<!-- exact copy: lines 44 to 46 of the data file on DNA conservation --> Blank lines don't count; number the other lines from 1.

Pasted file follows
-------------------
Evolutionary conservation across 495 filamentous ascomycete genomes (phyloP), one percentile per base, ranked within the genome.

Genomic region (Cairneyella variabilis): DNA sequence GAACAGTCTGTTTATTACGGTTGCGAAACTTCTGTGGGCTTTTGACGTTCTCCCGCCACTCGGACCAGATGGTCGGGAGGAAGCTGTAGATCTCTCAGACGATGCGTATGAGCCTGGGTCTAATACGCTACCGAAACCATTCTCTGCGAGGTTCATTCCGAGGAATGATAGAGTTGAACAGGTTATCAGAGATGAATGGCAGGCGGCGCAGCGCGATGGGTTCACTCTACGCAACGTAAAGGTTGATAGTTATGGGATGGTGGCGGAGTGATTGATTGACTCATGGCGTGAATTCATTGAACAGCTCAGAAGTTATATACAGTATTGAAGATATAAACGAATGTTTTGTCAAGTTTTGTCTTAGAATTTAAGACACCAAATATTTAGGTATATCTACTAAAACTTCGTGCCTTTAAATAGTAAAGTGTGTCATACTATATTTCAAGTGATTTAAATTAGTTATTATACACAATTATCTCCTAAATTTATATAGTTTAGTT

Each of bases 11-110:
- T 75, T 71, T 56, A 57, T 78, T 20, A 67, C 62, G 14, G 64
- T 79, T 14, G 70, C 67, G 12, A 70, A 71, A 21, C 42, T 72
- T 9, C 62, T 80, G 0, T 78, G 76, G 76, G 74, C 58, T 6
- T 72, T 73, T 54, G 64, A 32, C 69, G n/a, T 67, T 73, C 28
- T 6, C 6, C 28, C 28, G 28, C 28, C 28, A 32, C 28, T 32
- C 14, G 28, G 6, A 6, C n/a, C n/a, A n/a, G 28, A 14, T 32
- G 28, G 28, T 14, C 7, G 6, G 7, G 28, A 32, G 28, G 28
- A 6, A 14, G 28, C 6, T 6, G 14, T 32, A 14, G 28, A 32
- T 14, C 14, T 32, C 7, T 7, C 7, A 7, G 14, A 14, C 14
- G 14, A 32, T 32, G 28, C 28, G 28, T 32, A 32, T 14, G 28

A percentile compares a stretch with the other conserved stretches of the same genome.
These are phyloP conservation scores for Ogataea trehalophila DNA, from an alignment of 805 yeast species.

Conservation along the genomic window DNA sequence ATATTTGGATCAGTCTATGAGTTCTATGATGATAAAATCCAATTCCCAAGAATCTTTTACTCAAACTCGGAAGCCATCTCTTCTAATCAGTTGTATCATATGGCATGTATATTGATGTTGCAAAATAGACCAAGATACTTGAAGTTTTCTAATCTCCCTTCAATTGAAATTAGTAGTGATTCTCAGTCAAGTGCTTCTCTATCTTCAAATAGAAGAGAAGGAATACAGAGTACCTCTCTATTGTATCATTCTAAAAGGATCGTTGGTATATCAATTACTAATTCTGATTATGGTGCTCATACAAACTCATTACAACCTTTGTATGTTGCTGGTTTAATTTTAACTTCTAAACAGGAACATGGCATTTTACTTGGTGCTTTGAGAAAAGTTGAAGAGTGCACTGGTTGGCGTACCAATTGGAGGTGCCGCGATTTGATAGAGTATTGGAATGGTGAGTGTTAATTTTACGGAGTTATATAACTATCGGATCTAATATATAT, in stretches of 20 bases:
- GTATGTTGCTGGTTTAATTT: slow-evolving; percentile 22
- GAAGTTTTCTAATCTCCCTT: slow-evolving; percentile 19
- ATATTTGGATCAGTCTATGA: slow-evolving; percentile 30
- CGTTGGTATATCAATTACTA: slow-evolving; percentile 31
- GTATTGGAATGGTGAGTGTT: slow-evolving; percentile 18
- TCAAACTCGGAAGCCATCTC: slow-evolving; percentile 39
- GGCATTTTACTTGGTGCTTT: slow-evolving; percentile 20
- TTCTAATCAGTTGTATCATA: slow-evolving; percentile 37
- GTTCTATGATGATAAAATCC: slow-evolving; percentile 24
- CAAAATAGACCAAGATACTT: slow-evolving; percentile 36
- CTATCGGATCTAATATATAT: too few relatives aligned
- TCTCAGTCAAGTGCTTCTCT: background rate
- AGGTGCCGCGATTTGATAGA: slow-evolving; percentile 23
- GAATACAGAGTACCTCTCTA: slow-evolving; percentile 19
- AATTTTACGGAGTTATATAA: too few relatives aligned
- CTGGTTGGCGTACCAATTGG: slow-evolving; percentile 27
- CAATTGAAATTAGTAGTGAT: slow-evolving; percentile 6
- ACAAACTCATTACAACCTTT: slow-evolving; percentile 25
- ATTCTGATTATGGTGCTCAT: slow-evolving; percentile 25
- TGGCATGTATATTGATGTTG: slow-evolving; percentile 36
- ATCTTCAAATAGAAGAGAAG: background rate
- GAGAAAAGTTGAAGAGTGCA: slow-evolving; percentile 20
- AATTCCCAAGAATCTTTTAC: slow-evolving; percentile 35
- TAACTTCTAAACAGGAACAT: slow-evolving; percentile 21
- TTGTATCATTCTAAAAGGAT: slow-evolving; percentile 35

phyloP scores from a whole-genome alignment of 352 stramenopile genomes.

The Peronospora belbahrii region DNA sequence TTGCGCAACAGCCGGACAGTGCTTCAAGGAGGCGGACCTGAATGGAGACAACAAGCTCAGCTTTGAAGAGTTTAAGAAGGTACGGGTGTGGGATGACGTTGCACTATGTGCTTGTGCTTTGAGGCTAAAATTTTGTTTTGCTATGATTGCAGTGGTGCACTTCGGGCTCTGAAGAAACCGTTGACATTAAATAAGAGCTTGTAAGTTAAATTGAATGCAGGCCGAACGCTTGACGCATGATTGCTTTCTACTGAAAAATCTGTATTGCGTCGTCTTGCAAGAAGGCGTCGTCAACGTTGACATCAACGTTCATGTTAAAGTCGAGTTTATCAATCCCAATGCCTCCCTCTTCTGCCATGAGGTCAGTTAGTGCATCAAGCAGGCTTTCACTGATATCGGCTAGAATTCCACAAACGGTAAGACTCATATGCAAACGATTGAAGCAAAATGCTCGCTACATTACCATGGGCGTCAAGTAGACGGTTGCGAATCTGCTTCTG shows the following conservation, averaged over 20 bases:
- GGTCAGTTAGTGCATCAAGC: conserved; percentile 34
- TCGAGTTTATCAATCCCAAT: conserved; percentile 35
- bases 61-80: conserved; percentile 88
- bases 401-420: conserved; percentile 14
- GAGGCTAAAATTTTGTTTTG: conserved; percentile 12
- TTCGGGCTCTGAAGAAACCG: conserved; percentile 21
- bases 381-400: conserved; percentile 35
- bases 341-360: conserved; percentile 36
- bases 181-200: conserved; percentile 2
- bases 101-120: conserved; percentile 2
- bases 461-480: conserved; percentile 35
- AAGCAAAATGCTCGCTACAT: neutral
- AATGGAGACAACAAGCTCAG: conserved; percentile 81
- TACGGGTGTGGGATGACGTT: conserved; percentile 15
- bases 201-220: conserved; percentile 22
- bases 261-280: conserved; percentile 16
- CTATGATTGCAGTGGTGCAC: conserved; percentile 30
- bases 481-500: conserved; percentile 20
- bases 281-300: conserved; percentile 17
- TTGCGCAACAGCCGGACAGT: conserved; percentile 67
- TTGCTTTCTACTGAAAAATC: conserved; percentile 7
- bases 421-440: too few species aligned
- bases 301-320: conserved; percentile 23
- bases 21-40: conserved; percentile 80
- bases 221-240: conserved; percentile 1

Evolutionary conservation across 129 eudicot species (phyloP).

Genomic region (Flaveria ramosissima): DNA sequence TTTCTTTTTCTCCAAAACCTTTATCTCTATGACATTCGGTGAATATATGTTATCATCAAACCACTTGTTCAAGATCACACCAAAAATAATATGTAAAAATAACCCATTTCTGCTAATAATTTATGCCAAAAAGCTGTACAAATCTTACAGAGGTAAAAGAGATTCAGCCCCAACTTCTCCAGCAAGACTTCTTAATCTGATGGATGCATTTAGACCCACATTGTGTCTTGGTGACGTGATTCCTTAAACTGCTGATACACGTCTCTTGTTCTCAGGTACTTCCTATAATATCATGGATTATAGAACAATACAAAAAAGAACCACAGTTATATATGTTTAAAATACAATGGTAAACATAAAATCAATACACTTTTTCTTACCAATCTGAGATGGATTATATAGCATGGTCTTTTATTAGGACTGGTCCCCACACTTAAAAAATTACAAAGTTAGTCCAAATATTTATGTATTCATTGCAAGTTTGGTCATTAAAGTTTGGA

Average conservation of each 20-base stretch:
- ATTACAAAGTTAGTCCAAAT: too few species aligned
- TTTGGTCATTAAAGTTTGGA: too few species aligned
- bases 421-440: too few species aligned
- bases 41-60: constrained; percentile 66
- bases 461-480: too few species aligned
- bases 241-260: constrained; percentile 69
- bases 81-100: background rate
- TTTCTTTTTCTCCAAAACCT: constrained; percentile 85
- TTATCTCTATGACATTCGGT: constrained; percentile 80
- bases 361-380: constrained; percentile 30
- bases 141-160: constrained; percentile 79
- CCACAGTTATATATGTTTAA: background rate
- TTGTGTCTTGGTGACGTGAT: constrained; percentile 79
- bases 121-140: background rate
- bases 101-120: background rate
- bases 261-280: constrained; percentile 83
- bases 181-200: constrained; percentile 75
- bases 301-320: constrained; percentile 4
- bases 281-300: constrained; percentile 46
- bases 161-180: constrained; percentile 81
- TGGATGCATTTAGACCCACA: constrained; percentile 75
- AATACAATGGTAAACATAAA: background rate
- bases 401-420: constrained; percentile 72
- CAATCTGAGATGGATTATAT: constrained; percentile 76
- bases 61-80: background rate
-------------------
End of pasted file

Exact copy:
- GGTCAGTTAGTGCATCAAGC: conserved; percentile 34
- TCGAGTTTATCAATCCCAAT: conserved; percentile 35
- bases 61-80: conserved; percentile 88